Applies to TestComplete 14.10, last modified on June 5, 2019

Description

The aqObject.CompareProperty method allows you to perform a property checkpoint from script code, that is, to verify an object’s property value according to a certain condition. If the verification succeeds, the method posts a success message to the test log; otherwise it posts a failure message.

The method can test properties that have simple value types (string, number, boolean and so on) and does not support properties that contain complex values such as arrays, objects and alike. If test properties have different value types, TestComplete will try to convert the object property value to the type of the expected value and then perform verification.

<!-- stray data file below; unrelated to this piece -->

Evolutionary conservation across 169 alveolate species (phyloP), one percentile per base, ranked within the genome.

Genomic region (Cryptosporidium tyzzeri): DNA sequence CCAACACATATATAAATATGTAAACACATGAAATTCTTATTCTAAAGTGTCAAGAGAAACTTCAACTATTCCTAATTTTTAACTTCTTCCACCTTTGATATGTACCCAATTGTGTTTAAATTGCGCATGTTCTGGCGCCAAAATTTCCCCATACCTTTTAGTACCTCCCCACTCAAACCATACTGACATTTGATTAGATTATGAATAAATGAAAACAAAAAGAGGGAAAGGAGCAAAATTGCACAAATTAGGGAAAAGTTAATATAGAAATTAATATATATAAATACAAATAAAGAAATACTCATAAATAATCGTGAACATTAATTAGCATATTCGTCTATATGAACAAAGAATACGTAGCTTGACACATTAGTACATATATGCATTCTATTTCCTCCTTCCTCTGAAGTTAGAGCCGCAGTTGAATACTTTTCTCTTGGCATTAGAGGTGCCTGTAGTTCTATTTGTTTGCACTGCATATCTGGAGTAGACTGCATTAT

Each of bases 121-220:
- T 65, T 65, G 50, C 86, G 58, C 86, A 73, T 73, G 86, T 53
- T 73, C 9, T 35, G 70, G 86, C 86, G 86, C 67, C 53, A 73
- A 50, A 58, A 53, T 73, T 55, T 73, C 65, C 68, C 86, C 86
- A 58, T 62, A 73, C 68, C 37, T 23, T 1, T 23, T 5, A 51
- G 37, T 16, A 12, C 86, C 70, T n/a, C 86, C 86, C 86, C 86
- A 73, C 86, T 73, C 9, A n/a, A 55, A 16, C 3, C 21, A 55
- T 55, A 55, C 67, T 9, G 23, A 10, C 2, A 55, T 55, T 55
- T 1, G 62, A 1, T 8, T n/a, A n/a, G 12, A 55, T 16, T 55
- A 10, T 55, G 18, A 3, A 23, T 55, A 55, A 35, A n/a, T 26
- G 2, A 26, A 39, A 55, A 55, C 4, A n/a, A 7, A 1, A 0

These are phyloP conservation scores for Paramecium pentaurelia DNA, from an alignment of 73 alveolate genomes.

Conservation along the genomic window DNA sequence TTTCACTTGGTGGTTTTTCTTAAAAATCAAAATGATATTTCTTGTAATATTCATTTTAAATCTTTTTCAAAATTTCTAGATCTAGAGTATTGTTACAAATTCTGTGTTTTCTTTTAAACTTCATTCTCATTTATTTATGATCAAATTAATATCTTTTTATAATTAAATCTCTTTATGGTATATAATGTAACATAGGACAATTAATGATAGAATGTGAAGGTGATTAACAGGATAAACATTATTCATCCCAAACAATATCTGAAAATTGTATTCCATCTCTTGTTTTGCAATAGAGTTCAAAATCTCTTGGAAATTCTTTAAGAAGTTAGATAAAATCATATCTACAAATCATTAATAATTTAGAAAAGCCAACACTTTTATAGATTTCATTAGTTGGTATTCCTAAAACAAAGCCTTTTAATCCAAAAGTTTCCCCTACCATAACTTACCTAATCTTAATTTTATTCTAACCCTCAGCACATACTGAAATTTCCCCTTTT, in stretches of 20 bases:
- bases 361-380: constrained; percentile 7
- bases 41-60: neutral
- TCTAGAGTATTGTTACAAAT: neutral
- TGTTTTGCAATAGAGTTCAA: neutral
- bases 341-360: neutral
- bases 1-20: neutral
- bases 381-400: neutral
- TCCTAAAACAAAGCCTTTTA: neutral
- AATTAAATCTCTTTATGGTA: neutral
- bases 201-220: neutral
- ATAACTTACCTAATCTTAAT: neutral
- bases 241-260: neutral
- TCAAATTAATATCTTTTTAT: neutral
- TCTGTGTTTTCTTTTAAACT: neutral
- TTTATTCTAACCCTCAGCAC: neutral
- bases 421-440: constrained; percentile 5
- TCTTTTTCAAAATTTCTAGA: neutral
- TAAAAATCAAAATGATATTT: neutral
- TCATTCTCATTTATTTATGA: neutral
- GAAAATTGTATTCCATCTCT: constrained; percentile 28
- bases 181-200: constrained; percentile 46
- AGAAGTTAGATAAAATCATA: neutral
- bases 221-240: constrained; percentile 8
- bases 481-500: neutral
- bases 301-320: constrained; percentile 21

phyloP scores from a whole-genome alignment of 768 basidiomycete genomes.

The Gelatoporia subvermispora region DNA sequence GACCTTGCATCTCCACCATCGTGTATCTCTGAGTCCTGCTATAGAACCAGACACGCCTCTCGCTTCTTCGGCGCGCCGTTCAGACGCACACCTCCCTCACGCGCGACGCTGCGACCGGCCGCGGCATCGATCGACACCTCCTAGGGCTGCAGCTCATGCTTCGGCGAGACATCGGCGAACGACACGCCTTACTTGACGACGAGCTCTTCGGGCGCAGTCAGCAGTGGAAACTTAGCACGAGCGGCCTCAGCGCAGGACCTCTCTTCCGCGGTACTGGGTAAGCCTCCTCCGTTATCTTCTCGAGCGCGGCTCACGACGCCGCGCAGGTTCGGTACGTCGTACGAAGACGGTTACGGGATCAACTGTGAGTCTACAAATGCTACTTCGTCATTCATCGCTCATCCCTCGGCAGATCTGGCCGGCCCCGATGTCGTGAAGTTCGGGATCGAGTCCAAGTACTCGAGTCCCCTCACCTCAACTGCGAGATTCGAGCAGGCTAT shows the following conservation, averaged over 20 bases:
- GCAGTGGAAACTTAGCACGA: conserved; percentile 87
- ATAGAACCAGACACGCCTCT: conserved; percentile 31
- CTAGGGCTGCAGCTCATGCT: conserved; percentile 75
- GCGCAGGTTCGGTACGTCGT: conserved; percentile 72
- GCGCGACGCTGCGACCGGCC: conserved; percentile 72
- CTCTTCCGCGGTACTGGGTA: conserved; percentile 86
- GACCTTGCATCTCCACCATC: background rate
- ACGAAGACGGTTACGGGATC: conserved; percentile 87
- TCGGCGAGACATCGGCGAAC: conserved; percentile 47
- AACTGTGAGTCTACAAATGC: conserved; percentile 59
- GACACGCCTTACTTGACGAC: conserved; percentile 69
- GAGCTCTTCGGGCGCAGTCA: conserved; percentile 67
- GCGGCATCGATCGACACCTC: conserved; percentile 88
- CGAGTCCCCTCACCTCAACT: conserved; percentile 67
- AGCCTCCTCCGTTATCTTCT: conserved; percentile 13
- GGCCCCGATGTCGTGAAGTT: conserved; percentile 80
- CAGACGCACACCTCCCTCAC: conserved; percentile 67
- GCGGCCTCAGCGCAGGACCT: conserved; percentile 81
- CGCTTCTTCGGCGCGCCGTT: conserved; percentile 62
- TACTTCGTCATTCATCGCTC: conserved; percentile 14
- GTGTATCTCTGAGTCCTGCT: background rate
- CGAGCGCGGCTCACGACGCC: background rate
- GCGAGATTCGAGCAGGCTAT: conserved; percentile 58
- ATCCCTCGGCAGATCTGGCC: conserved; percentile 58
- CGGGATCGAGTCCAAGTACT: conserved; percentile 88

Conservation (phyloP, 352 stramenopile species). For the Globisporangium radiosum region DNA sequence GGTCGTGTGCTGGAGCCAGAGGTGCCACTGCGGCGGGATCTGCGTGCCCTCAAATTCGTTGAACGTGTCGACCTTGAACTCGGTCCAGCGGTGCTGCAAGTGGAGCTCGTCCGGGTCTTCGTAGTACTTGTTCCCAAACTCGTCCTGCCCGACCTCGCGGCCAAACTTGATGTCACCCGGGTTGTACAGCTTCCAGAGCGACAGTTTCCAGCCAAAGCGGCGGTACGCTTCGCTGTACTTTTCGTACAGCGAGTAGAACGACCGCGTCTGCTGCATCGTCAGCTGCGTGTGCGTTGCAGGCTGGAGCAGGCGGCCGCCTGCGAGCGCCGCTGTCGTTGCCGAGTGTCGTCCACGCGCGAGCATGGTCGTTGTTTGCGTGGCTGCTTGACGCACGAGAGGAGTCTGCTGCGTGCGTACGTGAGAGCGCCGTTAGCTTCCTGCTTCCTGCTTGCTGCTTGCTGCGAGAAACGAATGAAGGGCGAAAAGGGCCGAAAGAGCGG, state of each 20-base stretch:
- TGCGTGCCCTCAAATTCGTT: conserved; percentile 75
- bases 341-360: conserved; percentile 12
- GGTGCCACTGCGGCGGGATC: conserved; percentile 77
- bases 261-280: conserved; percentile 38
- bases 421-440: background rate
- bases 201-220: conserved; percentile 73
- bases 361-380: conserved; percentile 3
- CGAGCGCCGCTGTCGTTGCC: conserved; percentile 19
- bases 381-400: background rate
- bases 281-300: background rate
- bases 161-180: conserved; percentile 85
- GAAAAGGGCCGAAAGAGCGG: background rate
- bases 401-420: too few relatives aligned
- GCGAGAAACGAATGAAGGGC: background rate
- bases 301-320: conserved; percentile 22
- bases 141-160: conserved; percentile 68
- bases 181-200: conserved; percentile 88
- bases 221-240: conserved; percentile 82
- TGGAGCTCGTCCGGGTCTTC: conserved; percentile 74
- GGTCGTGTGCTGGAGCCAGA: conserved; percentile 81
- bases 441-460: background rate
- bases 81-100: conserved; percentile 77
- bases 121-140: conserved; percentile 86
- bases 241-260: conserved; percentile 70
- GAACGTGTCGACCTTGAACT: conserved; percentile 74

Note: If an object has a property or method that returns a DISPID_VALUE (for information on this, see DISPID Constants in the MSDN Library), the object is considered to have a value of a simple type and can be used for property validation. For example, a JavaScript array of simple values is an object with a string value (comma-separated list of items) and a .NET string is an object with a property returning the string contents.

Note that instead of using the aqObject.CompareProperty method, you can compare property values with expected values using the appropriate scripting language operators: =, >, >=, <, <= and so on. Using the aqObject.CompareProperty method makes sense if you need to perform complex string comparisons like "contains", "starts with" and so on, with or without letter case taken into account.

Declaration

aqObject.CompareProperty(PropertyConditionValueCaseSensitiveMessageType)